“I have this refrain about the monkey house at the zoo. When you first enter into the monkey house at the zoo, you think, ‘Oh my god this place stinks!’ And then after you’re there for 20 minutes you think, ‘it’s not so bad’ and after you’re there for an hour it doesn’t smell at all. And anyone entering the monkey house freshly thinks, ‘this stinks!’ You’ve been living in the monkey house.” (Quoth Tim Gunn, from the 2008 finale of Project Runway)
Bless Tim Gunn for saying it out loud. Sometimes you’re too deep in the monkey house to realize your idea stinks. This isn’t to say it’s a bad idea, but you’ve spent so long working on the project you lose your perspective, and can’t see how it looks to someone from the outside.
Being able to keep your mind open and see things from the perspective of the programmer as well as the end user is difficult, to put it mildly. When you write and design something, you know where you’re starting from and where you’re ending. You understand, instinctively, the journey it takes to get where you’re going.
This is true of webdesign as well as programming.
For me, I know how to navigate my sites and find what I’m looking for, because I know where to find everything! I have no problem popping around to where I need to be, to do what I need, because I built everything and I’m as familiar with it as I am my closet. Possibly more-so. So when someone mentioned, after I did a redesign, that they had just learned where everything was, and they would have to re-learn it all, I smacked my head and shouted, “Why is it always monkeys?”(That’s a Kim Possible joke.)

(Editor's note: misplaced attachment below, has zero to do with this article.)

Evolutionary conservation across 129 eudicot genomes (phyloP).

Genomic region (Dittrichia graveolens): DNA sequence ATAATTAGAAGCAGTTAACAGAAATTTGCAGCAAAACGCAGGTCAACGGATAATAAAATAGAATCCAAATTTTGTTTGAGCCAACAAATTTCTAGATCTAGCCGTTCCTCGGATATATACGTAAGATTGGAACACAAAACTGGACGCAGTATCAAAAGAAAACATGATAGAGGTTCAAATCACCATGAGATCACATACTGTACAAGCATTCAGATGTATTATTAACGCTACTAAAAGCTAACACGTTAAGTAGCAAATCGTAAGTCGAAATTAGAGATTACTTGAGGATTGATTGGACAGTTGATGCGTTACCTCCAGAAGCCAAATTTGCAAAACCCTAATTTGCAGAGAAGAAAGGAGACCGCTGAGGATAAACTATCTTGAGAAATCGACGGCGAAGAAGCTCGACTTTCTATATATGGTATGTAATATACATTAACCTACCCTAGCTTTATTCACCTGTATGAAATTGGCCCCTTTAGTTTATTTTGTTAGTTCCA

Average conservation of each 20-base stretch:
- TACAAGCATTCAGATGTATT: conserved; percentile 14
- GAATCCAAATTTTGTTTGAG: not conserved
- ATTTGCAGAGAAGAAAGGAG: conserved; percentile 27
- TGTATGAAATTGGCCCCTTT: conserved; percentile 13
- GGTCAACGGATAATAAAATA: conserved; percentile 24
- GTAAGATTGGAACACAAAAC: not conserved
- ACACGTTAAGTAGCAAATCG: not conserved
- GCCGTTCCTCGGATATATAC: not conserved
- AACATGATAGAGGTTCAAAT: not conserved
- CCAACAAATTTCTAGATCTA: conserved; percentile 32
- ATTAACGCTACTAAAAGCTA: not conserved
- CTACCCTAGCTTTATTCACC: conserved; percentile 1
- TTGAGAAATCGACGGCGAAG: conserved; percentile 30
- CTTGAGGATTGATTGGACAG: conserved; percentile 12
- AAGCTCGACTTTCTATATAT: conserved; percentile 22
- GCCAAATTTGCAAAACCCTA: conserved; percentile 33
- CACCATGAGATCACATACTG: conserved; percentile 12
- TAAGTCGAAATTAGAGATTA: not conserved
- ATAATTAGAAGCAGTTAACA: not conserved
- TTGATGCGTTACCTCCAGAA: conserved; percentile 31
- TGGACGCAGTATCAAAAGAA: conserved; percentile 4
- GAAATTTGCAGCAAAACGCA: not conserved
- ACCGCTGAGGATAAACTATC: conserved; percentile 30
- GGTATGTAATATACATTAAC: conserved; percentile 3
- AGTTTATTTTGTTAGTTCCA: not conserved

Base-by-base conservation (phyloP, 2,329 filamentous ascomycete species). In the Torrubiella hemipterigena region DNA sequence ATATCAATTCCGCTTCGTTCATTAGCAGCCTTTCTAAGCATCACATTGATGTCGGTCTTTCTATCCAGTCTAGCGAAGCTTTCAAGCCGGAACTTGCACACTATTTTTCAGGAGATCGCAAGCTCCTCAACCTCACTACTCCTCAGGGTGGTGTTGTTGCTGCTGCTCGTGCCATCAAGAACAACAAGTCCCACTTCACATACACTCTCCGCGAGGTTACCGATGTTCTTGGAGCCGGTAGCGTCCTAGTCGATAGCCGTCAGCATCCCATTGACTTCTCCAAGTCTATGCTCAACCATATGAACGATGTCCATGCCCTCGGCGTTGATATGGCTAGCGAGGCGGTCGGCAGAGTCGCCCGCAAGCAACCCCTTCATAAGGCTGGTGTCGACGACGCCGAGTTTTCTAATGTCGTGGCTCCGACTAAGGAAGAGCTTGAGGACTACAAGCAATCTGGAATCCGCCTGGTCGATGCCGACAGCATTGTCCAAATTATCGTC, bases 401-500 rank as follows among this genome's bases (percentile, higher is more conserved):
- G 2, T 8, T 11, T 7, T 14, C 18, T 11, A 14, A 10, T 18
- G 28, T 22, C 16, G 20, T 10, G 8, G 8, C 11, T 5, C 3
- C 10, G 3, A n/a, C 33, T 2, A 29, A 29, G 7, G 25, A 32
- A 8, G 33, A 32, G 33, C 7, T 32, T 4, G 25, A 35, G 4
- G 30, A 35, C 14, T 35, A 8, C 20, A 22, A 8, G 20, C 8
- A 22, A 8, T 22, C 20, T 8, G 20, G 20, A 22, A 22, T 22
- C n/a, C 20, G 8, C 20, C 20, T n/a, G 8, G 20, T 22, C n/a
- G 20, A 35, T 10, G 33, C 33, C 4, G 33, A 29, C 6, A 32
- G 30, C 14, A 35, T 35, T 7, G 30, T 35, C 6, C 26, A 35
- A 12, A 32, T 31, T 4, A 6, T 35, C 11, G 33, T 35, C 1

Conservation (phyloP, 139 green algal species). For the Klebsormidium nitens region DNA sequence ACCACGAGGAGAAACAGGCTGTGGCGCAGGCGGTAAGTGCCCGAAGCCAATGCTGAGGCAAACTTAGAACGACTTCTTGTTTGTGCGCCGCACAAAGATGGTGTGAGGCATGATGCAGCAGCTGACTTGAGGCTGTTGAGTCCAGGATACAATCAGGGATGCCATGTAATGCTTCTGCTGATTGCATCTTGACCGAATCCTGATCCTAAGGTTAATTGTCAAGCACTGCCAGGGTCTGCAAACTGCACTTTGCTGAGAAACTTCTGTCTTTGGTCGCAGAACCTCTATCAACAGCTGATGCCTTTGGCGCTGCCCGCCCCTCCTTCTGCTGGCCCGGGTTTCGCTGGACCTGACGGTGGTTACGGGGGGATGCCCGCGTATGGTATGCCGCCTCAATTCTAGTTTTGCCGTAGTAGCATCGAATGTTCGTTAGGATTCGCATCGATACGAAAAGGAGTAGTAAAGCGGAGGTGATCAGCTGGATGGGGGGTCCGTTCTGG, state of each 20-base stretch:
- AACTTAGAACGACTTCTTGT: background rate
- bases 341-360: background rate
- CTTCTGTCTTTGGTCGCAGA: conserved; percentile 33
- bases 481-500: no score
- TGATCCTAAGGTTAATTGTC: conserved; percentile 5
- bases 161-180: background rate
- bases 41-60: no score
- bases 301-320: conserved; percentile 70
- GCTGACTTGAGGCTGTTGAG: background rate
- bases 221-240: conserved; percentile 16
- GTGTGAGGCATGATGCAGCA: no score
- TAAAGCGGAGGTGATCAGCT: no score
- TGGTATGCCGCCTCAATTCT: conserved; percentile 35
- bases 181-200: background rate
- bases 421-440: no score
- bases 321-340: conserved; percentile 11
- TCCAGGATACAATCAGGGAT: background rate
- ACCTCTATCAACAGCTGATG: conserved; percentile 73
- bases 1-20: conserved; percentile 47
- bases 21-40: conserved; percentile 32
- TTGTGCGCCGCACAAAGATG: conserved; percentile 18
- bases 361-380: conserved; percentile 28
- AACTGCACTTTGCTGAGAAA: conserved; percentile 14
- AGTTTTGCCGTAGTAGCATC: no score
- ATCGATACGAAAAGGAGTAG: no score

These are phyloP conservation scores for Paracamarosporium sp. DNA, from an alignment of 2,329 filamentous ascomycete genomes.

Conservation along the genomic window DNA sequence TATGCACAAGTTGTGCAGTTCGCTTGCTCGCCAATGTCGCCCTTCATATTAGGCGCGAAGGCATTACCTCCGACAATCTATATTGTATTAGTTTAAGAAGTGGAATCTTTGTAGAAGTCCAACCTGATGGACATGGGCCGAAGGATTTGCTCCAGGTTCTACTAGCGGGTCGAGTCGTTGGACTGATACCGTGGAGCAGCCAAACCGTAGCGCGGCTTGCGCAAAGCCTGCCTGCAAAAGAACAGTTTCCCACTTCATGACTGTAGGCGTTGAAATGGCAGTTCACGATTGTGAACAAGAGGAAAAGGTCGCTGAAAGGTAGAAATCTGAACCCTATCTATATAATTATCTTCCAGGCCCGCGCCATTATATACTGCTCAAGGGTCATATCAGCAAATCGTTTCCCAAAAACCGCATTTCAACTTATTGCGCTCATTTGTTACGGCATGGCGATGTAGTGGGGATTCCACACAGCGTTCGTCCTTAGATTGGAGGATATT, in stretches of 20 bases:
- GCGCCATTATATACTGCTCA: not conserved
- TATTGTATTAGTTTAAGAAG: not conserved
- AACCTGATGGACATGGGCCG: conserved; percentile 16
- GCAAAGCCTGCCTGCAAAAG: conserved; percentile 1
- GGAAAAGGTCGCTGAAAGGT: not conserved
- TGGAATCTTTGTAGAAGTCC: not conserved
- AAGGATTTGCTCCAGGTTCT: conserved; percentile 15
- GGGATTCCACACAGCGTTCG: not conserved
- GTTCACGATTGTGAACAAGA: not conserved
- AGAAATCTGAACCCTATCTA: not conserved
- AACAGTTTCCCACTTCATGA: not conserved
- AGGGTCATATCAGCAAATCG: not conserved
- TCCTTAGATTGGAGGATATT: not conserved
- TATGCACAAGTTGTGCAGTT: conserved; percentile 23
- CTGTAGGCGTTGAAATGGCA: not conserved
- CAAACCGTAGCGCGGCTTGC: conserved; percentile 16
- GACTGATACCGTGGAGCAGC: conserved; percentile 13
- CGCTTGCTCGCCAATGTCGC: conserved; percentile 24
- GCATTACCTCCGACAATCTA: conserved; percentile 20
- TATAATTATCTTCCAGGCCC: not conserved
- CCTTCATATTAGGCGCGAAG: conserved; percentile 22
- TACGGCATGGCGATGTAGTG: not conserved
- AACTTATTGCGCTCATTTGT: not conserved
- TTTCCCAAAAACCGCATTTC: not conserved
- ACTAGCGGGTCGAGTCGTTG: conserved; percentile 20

This sent me on a three day documentation binge, where I struggled to explain things about BuddyPress that I took for granted. Like how you edit your profile, what ‘activity’ was, and how you sent a PM. It doesn’t help me that BuddyPress and WordPress are in a weird in-between stage of their Admin Bar relationship (I’ve beta-tested Boone Gorges’s new code for it, and it looks lovely). But knowing well that I’ll implement it and be comfortable using it, regardless of my user base, drove me to sit down and explain.
It was in those explanations that I realized things were wrong. Things weren’t intuitive the way I’d designed them, not for someone new, and the layout could be better. It smelled bad, and by the way, did I forget to look at the site in FireFox? The only way to chase off those monkeys is to find a way to look at everything with fresh eyes. For me, I get there by documenting with pictures and explaining a process to someone with no basis. I get there by finding a specific error, bouncing between three browsers and wondering what the heck happened to my CSS?
I have to thank a teacher, Ms. Gallagher, who sat us down one day in Life Science class and asked this question: “Pretend an alien has come to earth and asks you ‘What does salt taste like?’ They have no concept of sweet and salt, they have never eaten any human food. How do you explain it?”
I was flummoxed then, and to a degree, I am now. The answer was that you cannot explain things without something to compare it to. The human mind, at least, needs an analogy, or a basis, to stand on and build their new concepts from. Even the greatest genius in the history of pyhsics said that explaining things in laymans terms was not simple at all, which when you think about, is a hell of a lesson to toss at a bunch of hormonal 12 year-old kids, but boy did that lesson stick!
Understanding the ‘why’ behind a website may not be as complicated as physics but the basic tenant, that a person is going to look at your website and ask ‘Why do I need to do that?’ and ‘How do I do this?’ we can accept as givens. Thankfully we don’t need to subscribe to the intense level of intellectual honesty that Richard Feynman does with science. We can say ‘BuddyPress groups are similar to FaceBook pages.’ We can assume that people have a basic concept of what a forum is. We can trust people know that when there is a text box for ‘Username’, people will fill in their user name.
And yet. These are all learned skills that we have developed over years of using the internet. Twitter makes perfect sense to some of use, while others need to read mom, this is how twitter works.
The deeper you get into your own work, be it a website, physics, or painting, you have to remember you are in your monkey house. Sometimes the house is clearly visible and understandable, sometimes the house locks you in. Be that as it may, get out.